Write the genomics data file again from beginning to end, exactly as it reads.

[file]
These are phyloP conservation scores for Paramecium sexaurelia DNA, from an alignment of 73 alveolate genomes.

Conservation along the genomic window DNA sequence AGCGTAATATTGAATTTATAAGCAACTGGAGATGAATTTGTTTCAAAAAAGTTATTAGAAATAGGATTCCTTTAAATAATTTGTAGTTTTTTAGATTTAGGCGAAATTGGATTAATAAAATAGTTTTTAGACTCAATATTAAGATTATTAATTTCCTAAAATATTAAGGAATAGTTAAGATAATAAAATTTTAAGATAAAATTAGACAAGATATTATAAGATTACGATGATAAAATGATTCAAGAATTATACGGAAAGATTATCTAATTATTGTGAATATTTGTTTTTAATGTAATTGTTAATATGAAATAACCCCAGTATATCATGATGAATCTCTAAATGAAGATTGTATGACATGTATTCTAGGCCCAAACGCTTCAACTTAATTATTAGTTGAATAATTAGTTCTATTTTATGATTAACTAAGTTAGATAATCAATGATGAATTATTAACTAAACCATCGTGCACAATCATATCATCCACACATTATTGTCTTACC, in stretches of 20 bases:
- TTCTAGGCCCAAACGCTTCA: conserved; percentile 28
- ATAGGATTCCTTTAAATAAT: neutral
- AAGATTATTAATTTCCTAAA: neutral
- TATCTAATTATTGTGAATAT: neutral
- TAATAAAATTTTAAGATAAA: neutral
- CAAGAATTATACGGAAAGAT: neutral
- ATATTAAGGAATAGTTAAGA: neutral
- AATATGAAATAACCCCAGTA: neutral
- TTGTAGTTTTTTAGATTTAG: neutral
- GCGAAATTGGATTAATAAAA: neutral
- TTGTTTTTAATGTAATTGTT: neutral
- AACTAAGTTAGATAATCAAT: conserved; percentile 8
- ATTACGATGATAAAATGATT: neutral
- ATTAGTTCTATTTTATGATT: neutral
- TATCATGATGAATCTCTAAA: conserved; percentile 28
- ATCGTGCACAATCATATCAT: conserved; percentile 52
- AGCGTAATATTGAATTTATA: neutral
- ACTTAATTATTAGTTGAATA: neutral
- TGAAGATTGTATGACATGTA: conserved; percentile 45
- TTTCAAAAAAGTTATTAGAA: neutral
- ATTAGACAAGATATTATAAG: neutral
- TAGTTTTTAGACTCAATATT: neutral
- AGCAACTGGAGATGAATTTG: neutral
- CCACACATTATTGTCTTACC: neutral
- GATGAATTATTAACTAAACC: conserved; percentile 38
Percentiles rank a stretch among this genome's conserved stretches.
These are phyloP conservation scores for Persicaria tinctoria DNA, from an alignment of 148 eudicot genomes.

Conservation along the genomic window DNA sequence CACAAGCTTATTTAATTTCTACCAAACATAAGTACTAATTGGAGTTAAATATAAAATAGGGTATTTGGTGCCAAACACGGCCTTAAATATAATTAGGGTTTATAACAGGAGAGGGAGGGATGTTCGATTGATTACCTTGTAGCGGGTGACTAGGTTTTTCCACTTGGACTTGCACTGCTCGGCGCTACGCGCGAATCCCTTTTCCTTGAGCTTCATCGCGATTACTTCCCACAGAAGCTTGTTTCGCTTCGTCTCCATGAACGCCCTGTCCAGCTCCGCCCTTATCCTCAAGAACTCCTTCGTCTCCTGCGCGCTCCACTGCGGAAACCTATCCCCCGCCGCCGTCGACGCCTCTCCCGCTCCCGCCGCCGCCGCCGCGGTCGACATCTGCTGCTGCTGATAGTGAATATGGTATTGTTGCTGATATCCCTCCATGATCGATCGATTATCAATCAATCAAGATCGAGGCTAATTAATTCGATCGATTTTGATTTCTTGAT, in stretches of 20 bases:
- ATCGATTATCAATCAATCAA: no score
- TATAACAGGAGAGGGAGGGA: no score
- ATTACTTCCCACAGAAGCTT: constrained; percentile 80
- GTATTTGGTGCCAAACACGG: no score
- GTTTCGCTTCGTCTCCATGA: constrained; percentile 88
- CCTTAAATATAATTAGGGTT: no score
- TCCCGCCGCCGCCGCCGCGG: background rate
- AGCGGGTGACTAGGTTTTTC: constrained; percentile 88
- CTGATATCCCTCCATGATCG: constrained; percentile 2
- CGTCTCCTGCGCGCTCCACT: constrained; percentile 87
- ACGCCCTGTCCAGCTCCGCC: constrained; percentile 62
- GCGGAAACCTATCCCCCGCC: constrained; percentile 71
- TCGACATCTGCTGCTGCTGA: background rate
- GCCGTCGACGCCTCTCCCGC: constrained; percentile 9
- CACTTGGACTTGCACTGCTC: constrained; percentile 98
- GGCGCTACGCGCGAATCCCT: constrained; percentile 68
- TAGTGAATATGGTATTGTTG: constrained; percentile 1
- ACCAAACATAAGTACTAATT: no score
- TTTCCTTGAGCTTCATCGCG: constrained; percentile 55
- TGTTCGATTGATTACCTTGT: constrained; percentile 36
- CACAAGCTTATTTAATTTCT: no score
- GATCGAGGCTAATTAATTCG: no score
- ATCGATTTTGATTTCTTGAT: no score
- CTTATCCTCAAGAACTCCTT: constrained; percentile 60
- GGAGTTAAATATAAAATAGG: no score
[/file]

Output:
These are phyloP conservation scores for Paramecium sexaurelia DNA, from an alignment of 73 alveolate genomes.

Conservation along the genomic window DNA sequence AGCGTAATATTGAATTTATAAGCAACTGGAGATGAATTTGTTTCAAAAAAGTTATTAGAAATAGGATTCCTTTAAATAATTTGTAGTTTTTTAGATTTAGGCGAAATTGGATTAATAAAATAGTTTTTAGACTCAATATTAAGATTATTAATTTCCTAAAATATTAAGGAATAGTTAAGATAATAAAATTTTAAGATAAAATTAGACAAGATATTATAAGATTACGATGATAAAATGATTCAAGAATTATACGGAAAGATTATCTAATTATTGTGAATATTTGTTTTTAATGTAATTGTTAATATGAAATAACCCCAGTATATCATGATGAATCTCTAAATGAAGATTGTATGACATGTATTCTAGGCCCAAACGCTTCAACTTAATTATTAGTTGAATAATTAGTTCTATTTTATGATTAACTAAGTTAGATAATCAATGATGAATTATTAACTAAACCATCGTGCACAATCATATCATCCACACATTATTGTCTTACC, in stretches of 20 bases:
- TTCTAGGCCCAAACGCTTCA: conserved; percentile 28
- ATAGGATTCCTTTAAATAAT: neutral
- AAGATTATTAATTTCCTAAA: neutral
- TATCTAATTATTGTGAATAT: neutral
- TAATAAAATTTTAAGATAAA: neutral
- CAAGAATTATACGGAAAGAT: neutral
- ATATTAAGGAATAGTTAAGA: neutral
- AATATGAAATAACCCCAGTA: neutral
- TTGTAGTTTTTTAGATTTAG: neutral
- GCGAAATTGGATTAATAAAA: neutral
- TTGTTTTTAATGTAATTGTT: neutral
- AACTAAGTTAGATAATCAAT: conserved; percentile 8
- ATTACGATGATAAAATGATT: neutral
- ATTAGTTCTATTTTATGATT: neutral
- TATCATGATGAATCTCTAAA: conserved; percentile 28
- ATCGTGCACAATCATATCAT: conserved; percentile 52
- AGCGTAATATTGAATTTATA: neutral
- ACTTAATTATTAGTTGAATA: neutral
- TGAAGATTGTATGACATGTA: conserved; percentile 45
- TTTCAAAAAAGTTATTAGAA: neutral
- ATTAGACAAGATATTATAAG: neutral
- TAGTTTTTAGACTCAATATT: neutral
- AGCAACTGGAGATGAATTTG: neutral
- CCACACATTATTGTCTTACC: neutral
- GATGAATTATTAACTAAACC: conserved; percentile 38
Percentiles rank a stretch among this genome's conserved stretches.
These are phyloP conservation scores for Persicaria tinctoria DNA, from an alignment of 148 eudicot genomes.

Conservation along the genomic window DNA sequence CACAAGCTTATTTAATTTCTACCAAACATAAGTACTAATTGGAGTTAAATATAAAATAGGGTATTTGGTGCCAAACACGGCCTTAAATATAATTAGGGTTTATAACAGGAGAGGGAGGGATGTTCGATTGATTACCTTGTAGCGGGTGACTAGGTTTTTCCACTTGGACTTGCACTGCTCGGCGCTACGCGCGAATCCCTTTTCCTTGAGCTTCATCGCGATTACTTCCCACAGAAGCTTGTTTCGCTTCGTCTCCATGAACGCCCTGTCCAGCTCCGCCCTTATCCTCAAGAACTCCTTCGTCTCCTGCGCGCTCCACTGCGGAAACCTATCCCCCGCCGCCGTCGACGCCTCTCCCGCTCCCGCCGCCGCCGCCGCGGTCGACATCTGCTGCTGCTGATAGTGAATATGGTATTGTTGCTGATATCCCTCCATGATCGATCGATTATCAATCAATCAAGATCGAGGCTAATTAATTCGATCGATTTTGATTTCTTGAT, in stretches of 20 bases:
- ATCGATTATCAATCAATCAA: no score
- TATAACAGGAGAGGGAGGGA: no score
- ATTACTTCCCACAGAAGCTT: constrained; percentile 80
- GTATTTGGTGCCAAACACGG: no score
- GTTTCGCTTCGTCTCCATGA: constrained; percentile 88
- CCTTAAATATAATTAGGGTT: no score
- TCCCGCCGCCGCCGCCGCGG: background rate
- AGCGGGTGACTAGGTTTTTC: constrained; percentile 88
- CTGATATCCCTCCATGATCG: constrained; percentile 2
- CGTCTCCTGCGCGCTCCACT: constrained; percentile 87
- ACGCCCTGTCCAGCTCCGCC: constrained; percentile 62
- GCGGAAACCTATCCCCCGCC: constrained; percentile 71
- TCGACATCTGCTGCTGCTGA: background rate
- GCCGTCGACGCCTCTCCCGC: constrained; percentile 9
- CACTTGGACTTGCACTGCTC: constrained; percentile 98
- GGCGCTACGCGCGAATCCCT: constrained; percentile 68
- TAGTGAATATGGTATTGTTG: constrained; percentile 1
- ACCAAACATAAGTACTAATT: no score
- TTTCCTTGAGCTTCATCGCG: constrained; percentile 55
- TGTTCGATTGATTACCTTGT: constrained; percentile 36
- CACAAGCTTATTTAATTTCT: no score
- GATCGAGGCTAATTAATTCG: no score
- ATCGATTTTGATTTCTTGAT: no score
- CTTATCCTCAAGAACTCCTT: constrained; percentile 60
- GGAGTTAAATATAAAATAGG: no score